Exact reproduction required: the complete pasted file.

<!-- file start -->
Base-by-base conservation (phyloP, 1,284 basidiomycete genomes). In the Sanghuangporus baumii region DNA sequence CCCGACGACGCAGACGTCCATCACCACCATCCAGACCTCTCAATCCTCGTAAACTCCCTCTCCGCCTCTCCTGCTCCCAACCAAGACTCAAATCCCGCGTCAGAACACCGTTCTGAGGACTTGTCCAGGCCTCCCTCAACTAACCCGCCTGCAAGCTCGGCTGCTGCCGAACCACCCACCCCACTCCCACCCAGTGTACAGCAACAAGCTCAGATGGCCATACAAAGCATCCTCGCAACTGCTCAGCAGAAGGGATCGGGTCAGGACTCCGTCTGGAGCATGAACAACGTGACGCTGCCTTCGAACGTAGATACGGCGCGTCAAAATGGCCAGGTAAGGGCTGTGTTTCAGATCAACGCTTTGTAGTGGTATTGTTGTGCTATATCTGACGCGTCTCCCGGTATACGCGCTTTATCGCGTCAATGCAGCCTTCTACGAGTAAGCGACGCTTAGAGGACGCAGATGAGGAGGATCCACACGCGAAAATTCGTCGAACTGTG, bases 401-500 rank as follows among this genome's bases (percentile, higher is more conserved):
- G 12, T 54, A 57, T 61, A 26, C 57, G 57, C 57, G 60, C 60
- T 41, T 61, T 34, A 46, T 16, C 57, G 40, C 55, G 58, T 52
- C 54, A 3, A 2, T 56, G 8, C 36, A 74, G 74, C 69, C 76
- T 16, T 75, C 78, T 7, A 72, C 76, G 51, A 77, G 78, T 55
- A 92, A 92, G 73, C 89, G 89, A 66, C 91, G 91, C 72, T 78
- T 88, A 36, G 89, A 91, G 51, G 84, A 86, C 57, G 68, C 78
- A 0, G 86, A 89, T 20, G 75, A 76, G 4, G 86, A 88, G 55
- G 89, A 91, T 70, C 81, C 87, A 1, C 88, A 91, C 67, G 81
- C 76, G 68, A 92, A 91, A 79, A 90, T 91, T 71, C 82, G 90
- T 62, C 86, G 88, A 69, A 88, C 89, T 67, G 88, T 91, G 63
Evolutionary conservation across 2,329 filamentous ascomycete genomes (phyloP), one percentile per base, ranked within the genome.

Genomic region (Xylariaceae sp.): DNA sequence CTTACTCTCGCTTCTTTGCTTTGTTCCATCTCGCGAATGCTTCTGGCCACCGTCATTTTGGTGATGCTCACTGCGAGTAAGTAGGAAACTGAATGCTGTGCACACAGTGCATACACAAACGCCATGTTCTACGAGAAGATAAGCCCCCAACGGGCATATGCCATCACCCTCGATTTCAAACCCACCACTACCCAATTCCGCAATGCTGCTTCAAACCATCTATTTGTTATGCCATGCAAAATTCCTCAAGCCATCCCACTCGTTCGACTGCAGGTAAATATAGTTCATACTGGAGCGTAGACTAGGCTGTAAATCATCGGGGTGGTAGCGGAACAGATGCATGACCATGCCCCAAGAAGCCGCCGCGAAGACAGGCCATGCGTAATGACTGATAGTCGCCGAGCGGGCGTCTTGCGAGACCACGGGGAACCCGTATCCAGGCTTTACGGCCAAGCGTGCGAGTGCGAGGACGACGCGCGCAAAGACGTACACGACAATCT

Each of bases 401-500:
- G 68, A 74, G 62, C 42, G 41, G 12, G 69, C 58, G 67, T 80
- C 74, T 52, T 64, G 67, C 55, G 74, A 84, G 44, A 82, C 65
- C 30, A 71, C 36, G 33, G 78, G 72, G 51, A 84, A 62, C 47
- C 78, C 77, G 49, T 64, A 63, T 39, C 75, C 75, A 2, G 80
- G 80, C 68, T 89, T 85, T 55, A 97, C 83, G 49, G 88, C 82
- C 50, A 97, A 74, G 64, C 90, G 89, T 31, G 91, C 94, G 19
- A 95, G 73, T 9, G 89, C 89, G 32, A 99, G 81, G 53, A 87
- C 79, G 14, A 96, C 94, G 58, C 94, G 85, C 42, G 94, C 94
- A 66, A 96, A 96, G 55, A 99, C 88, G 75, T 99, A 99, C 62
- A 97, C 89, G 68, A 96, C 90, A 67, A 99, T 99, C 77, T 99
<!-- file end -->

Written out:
Base-by-base conservation (phyloP, 1,284 basidiomycete genomes). In the Sanghuangporus baumii region DNA sequence CCCGACGACGCAGACGTCCATCACCACCATCCAGACCTCTCAATCCTCGTAAACTCCCTCTCCGCCTCTCCTGCTCCCAACCAAGACTCAAATCCCGCGTCAGAACACCGTTCTGAGGACTTGTCCAGGCCTCCCTCAACTAACCCGCCTGCAAGCTCGGCTGCTGCCGAACCACCCACCCCACTCCCACCCAGTGTACAGCAACAAGCTCAGATGGCCATACAAAGCATCCTCGCAACTGCTCAGCAGAAGGGATCGGGTCAGGACTCCGTCTGGAGCATGAACAACGTGACGCTGCCTTCGAACGTAGATACGGCGCGTCAAAATGGCCAGGTAAGGGCTGTGTTTCAGATCAACGCTTTGTAGTGGTATTGTTGTGCTATATCTGACGCGTCTCCCGGTATACGCGCTTTATCGCGTCAATGCAGCCTTCTACGAGTAAGCGACGCTTAGAGGACGCAGATGAGGAGGATCCACACGCGAAAATTCGTCGAACTGTG, bases 401-500 rank as follows among this genome's bases (percentile, higher is more conserved):
- G 12, T 54, A 57, T 61, A 26, C 57, G 57, C 57, G 60, C 60
- T 41, T 61, T 34, A 46, T 16, C 57, G 40, C 55, G 58, T 52
- C 54, A 3, A 2, T 56, G 8, C 36, A 74, G 74, C 69, C 76
- T 16, T 75, C 78, T 7, A 72, C 76, G 51, A 77, G 78, T 55
- A 92, A 92, G 73, C 89, G 89, A 66, C 91, G 91, C 72, T 78
- T 88, A 36, G 89, A 91, G 51, G 84, A 86, C 57, G 68, C 78
- A 0, G 86, A 89, T 20, G 75, A 76, G 4, G 86, A 88, G 55
- G 89, A 91, T 70, C 81, C 87, A 1, C 88, A 91, C 67, G 81
- C 76, G 68, A 92, A 91, A 79, A 90, T 91, T 71, C 82, G 90
- T 62, C 86, G 88, A 69, A 88, C 89, T 67, G 88, T 91, G 63
Evolutionary conservation across 2,329 filamentous ascomycete genomes (phyloP), one percentile per base, ranked within the genome.

Genomic region (Xylariaceae sp.): DNA sequence CTTACTCTCGCTTCTTTGCTTTGTTCCATCTCGCGAATGCTTCTGGCCACCGTCATTTTGGTGATGCTCACTGCGAGTAAGTAGGAAACTGAATGCTGTGCACACAGTGCATACACAAACGCCATGTTCTACGAGAAGATAAGCCCCCAACGGGCATATGCCATCACCCTCGATTTCAAACCCACCACTACCCAATTCCGCAATGCTGCTTCAAACCATCTATTTGTTATGCCATGCAAAATTCCTCAAGCCATCCCACTCGTTCGACTGCAGGTAAATATAGTTCATACTGGAGCGTAGACTAGGCTGTAAATCATCGGGGTGGTAGCGGAACAGATGCATGACCATGCCCCAAGAAGCCGCCGCGAAGACAGGCCATGCGTAATGACTGATAGTCGCCGAGCGGGCGTCTTGCGAGACCACGGGGAACCCGTATCCAGGCTTTACGGCCAAGCGTGCGAGTGCGAGGACGACGCGCGCAAAGACGTACACGACAATCT

Each of bases 401-500:
- G 68, A 74, G 62, C 42, G 41, G 12, G 69, C 58, G 67, T 80
- C 74, T 52, T 64, G 67, C 55, G 74, A 84, G 44, A 82, C 65
- C 30, A 71, C 36, G 33, G 78, G 72, G 51, A 84, A 62, C 47
- C 78, C 77, G 49, T 64, A 63, T 39, C 75, C 75, A 2, G 80
- G 80, C 68, T 89, T 85, T 55, A 97, C 83, G 49, G 88, C 82
- C 50, A 97, A 74, G 64, C 90, G 89, T 31, G 91, C 94, G 19
- A 95, G 73, T 9, G 89, C 89, G 32, A 99, G 81, G 53, A 87
- C 79, G 14, A 96, C 94, G 58, C 94, G 85, C 42, G 94, C 94
- A 66, A 96, A 96, G 55, A 99, C 88, G 75, T 99, A 99, C 62
- A 97, C 89, G 68, A 96, C 90, A 67, A 99, T 99, C 77, T 99